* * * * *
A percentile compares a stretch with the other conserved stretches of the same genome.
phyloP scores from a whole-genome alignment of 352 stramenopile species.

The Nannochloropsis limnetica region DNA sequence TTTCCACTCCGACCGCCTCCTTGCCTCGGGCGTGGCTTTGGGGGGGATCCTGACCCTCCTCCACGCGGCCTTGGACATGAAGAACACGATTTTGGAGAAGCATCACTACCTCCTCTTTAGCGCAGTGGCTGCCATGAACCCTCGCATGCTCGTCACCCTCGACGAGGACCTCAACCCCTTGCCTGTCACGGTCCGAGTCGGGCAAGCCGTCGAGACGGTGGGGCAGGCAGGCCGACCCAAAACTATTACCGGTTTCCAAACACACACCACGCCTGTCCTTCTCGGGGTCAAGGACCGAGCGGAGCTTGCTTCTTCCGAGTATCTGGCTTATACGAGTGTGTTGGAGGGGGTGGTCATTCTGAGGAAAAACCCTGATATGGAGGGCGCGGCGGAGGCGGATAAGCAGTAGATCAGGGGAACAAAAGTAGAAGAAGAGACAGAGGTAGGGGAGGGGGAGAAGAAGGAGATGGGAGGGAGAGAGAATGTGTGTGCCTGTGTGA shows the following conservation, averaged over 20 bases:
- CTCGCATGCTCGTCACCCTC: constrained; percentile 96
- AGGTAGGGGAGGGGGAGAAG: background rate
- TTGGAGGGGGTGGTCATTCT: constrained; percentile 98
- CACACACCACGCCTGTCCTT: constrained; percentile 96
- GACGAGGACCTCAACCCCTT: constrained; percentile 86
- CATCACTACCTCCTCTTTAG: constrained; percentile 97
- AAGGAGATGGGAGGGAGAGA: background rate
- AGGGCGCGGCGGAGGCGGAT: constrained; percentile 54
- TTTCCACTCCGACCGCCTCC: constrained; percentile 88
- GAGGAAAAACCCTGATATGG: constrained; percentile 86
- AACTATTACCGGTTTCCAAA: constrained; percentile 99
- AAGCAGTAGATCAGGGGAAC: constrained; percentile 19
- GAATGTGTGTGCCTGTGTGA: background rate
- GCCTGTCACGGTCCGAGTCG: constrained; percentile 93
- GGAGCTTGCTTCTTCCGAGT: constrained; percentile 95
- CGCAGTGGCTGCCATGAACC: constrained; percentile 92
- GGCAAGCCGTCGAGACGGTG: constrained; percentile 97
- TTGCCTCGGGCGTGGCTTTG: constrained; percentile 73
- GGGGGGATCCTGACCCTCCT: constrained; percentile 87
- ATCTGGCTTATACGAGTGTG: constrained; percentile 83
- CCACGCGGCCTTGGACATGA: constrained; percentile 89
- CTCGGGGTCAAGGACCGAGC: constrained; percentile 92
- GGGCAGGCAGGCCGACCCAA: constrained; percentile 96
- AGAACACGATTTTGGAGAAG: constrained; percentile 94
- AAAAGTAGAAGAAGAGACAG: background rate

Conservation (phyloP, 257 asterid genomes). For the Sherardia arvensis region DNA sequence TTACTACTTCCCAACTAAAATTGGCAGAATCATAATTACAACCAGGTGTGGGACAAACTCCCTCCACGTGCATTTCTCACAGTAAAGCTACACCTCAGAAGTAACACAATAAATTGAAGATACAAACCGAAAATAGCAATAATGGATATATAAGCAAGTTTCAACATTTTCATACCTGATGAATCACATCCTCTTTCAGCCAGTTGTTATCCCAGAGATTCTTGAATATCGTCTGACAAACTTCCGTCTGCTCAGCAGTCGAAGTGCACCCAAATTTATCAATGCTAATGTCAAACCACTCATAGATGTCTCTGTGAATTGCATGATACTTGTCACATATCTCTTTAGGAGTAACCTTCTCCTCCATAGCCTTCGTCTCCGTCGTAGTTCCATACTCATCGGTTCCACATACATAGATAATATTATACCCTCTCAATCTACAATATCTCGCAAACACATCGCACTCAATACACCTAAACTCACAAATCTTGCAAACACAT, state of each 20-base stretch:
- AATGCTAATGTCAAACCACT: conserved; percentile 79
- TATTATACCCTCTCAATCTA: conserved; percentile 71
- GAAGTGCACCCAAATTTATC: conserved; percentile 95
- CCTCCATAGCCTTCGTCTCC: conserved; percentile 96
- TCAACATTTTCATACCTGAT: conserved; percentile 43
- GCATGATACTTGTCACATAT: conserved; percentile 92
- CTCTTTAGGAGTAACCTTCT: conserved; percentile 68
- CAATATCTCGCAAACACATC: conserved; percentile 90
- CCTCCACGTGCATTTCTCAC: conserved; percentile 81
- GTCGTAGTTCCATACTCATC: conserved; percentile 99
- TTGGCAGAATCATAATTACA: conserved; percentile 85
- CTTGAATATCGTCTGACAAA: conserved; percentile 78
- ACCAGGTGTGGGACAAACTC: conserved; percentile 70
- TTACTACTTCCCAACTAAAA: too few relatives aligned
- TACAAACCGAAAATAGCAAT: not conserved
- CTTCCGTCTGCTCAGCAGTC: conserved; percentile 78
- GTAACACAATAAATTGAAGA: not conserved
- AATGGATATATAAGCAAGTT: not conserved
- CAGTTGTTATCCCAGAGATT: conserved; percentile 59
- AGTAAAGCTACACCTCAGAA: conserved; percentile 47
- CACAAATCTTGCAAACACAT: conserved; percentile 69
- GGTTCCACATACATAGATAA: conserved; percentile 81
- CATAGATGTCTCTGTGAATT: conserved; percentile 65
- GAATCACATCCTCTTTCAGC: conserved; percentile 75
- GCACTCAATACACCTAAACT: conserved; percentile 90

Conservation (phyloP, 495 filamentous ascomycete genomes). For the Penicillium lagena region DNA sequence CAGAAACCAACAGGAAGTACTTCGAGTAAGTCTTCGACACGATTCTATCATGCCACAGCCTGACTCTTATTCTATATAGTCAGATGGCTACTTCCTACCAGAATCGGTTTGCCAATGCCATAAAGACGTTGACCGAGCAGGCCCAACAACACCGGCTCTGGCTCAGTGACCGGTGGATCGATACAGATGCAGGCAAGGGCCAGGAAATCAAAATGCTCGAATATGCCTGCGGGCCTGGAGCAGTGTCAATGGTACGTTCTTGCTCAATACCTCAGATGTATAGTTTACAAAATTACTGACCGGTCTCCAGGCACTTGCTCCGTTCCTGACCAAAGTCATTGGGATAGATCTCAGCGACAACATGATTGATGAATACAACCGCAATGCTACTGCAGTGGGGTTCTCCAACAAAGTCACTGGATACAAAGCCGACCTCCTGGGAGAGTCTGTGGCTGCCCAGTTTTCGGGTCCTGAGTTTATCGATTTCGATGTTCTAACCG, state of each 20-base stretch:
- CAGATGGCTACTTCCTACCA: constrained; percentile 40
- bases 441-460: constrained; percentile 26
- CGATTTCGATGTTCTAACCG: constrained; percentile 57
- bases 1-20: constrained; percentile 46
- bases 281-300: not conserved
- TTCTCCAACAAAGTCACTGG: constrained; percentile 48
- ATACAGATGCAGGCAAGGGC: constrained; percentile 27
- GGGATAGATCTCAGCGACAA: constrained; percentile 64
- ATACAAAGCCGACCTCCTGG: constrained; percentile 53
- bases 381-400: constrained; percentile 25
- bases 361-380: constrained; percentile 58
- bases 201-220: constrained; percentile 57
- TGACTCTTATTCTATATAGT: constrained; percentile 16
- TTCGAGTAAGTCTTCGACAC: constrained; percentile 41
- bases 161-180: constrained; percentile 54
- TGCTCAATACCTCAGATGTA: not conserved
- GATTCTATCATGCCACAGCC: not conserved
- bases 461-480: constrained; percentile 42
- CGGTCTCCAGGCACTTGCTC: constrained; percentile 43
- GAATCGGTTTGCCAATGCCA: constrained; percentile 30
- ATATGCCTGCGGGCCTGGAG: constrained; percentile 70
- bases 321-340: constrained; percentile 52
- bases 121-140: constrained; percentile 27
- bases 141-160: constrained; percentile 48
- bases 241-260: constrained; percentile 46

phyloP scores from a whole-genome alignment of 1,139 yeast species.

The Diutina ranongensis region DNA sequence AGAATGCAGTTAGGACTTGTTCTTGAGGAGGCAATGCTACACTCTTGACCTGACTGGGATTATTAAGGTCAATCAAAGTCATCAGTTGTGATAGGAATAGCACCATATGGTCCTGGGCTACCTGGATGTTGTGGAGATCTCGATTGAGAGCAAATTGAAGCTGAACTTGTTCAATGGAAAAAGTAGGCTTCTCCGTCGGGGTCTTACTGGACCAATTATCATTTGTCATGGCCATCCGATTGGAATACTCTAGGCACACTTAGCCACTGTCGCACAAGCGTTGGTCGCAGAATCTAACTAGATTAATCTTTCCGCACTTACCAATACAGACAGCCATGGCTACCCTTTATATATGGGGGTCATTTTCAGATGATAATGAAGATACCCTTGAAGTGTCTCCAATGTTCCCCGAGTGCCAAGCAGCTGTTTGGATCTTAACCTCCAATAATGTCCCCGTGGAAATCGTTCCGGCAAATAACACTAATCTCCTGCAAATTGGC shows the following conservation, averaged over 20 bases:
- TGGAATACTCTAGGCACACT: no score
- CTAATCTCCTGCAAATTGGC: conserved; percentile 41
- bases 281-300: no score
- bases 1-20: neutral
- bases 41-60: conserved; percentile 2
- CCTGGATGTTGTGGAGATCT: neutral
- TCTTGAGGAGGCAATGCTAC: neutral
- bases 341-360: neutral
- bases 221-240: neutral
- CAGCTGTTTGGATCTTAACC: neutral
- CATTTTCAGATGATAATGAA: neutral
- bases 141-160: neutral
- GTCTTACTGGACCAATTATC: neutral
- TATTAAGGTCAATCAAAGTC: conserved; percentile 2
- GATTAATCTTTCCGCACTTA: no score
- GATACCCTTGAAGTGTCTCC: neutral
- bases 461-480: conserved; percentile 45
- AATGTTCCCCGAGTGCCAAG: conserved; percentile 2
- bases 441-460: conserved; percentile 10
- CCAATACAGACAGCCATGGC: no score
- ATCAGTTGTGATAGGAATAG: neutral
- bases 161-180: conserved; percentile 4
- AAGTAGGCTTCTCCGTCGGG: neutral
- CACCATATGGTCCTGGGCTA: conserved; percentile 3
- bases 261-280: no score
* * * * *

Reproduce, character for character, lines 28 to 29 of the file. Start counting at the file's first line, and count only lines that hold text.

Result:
- AAAAGTAGAAGAAGAGACAG: background rate

Conservation (phyloP, 257 asterid genomes). For the Sherardia arvensis region DNA sequence TTACTACTTCCCAACTAAAATTGGCAGAATCATAATTACAACCAGGTGTGGGACAAACTCCCTCCACGTGCATTTCTCACAGTAAAGCTACACCTCAGAAGTAACACAATAAATTGAAGATACAAACCGAAAATAGCAATAATGGATATATAAGCAAGTTTCAACATTTTCATACCTGATGAATCACATCCTCTTTCAGCCAGTTGTTATCCCAGAGATTCTTGAATATCGTCTGACAAACTTCCGTCTGCTCAGCAGTCGAAGTGCACCCAAATTTATCAATGCTAATGTCAAACCACTCATAGATGTCTCTGTGAATTGCATGATACTTGTCACATATCTCTTTAGGAGTAACCTTCTCCTCCATAGCCTTCGTCTCCGTCGTAGTTCCATACTCATCGGTTCCACATACATAGATAATATTATACCCTCTCAATCTACAATATCTCGCAAACACATCGCACTCAATACACCTAAACTCACAAATCTTGCAAACACAT, state of each 20-base stretch: